Life #2 with the Hobgoblins gets a little weird, becuase they're all about his emotions- especially the crying, which elevates him to superstardom amongst them. Eventually he gets weirded out and repulsed by this and builds a raft and puts out to sea again, where begins Life #3, where he meets the Babbling Billows which teach him to speak and has other adventures before he gets to the mysterious Gourmet Island and Life #4. Life 4 is all about Gourmet Island, which is full of naturally growing delicious foodstuffs and Bluebear becomes enormously fat untill he realizes that the island itself is a carnivorous monster who lures it's prey to their doom by fattening them up with all the food they could possibly eat. He is rescued from the monster's clutches by a Reptilian Rescuer named Mac, one of a breed of pterodactyls that fly around and save people at the last minute.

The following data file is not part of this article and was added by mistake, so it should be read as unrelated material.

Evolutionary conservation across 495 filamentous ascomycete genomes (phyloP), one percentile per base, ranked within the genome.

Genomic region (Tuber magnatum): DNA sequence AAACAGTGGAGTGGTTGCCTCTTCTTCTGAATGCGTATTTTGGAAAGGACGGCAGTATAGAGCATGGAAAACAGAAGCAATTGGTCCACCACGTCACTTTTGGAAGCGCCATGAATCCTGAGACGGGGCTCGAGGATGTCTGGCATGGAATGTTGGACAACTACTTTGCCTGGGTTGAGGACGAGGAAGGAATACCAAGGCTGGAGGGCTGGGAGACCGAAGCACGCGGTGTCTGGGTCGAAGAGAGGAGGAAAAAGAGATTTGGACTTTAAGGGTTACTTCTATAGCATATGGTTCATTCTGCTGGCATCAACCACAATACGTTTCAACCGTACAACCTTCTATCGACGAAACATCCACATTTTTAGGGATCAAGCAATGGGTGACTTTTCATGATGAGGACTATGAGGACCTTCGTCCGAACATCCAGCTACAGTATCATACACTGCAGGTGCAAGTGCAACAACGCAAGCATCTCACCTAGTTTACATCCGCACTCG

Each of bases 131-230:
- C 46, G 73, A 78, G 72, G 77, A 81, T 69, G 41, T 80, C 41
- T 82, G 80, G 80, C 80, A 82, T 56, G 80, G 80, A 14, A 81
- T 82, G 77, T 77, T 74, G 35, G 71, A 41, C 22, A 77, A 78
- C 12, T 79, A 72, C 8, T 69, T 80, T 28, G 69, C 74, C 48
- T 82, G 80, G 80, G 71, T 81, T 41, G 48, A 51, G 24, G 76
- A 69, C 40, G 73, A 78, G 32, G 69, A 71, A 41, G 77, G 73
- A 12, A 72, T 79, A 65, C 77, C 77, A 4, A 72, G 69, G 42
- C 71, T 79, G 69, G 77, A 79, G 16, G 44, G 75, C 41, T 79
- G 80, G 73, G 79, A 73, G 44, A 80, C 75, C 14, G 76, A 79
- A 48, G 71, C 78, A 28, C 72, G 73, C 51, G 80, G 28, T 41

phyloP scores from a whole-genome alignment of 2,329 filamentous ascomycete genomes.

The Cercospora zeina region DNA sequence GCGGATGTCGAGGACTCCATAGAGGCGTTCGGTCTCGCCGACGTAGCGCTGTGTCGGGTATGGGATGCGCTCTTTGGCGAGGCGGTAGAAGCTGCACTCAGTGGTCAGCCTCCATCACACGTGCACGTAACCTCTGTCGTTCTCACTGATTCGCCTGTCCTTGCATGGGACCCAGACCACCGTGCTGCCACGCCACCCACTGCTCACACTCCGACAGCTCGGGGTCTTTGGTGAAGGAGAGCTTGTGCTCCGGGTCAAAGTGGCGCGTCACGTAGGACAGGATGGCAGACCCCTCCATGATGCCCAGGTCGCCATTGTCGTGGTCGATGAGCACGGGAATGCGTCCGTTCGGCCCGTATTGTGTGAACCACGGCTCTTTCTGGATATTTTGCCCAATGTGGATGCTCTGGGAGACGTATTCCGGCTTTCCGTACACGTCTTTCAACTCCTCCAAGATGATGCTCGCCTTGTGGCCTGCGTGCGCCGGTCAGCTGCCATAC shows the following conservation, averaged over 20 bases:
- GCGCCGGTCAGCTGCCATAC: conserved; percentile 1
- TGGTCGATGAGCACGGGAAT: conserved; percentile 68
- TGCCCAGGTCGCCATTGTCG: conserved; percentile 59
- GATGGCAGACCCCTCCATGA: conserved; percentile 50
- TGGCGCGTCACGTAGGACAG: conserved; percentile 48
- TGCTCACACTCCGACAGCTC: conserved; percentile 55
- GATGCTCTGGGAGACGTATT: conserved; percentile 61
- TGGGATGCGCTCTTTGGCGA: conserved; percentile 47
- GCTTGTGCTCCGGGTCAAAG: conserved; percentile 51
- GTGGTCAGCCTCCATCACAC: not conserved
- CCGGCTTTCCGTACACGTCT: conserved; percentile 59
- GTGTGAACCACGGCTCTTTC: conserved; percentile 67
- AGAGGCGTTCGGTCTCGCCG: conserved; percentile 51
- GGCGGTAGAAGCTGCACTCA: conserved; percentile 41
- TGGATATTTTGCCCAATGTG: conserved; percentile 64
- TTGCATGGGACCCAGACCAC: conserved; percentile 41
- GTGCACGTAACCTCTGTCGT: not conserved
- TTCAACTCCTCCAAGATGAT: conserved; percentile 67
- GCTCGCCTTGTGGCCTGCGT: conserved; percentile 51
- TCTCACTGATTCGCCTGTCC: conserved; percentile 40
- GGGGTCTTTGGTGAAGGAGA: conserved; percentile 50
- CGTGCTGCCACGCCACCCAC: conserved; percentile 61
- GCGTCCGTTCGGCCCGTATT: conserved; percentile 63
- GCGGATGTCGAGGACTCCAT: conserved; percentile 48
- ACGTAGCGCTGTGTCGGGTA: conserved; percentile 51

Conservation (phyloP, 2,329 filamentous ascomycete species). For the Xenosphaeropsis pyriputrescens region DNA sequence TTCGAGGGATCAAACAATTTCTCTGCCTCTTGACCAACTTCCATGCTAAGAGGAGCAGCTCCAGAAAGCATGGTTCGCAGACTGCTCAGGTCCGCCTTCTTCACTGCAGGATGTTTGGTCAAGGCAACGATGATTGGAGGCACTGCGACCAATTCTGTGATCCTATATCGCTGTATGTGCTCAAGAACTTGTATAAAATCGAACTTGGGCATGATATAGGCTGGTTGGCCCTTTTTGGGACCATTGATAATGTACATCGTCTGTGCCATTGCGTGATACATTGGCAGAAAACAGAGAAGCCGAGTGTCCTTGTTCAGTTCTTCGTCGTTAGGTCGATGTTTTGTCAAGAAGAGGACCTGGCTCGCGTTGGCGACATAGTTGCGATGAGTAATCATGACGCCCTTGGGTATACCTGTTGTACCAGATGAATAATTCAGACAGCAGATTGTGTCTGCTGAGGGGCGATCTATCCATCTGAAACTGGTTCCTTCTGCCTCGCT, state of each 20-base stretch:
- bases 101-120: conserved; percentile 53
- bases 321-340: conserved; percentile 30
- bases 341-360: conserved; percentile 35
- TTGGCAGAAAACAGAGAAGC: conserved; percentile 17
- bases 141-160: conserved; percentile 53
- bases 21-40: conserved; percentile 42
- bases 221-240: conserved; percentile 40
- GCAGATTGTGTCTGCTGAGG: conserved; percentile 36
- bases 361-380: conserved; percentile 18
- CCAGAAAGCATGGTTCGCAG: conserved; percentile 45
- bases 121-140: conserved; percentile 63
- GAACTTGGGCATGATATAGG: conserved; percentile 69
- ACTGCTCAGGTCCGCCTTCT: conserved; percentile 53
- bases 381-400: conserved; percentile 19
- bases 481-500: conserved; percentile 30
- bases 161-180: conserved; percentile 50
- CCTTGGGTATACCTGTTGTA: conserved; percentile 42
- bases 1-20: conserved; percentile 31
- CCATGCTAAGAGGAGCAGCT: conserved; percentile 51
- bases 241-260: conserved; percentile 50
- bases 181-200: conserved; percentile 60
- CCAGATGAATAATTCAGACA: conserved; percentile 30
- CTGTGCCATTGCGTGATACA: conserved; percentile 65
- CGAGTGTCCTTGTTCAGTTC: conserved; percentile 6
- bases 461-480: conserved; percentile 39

Bluebear spends a year with Mac as his navigator (Life #5) before Mac retires and drops him at the entrance to the Nocturnal Academy deep in the Gloomberg Mountains where he'll learn all the knowledge in the universe from the seven-brained Nocturnomath Professor Abdullan Nightingale (Life #6). There he meets his fellow students that show up in subsequent lives- Qwerty Uiop from another dimension, Fredda the Alpine Imp and Knio the Barbaric Hog and Weeny the Gnomelet. Eventually Bluebear has learned all he can and graduates- eventually navigating his way past the sneaky Troglotroll and with the help of a Mountain Maggot he finds his way through the Labyrinth and out of the mountains and into Life #7.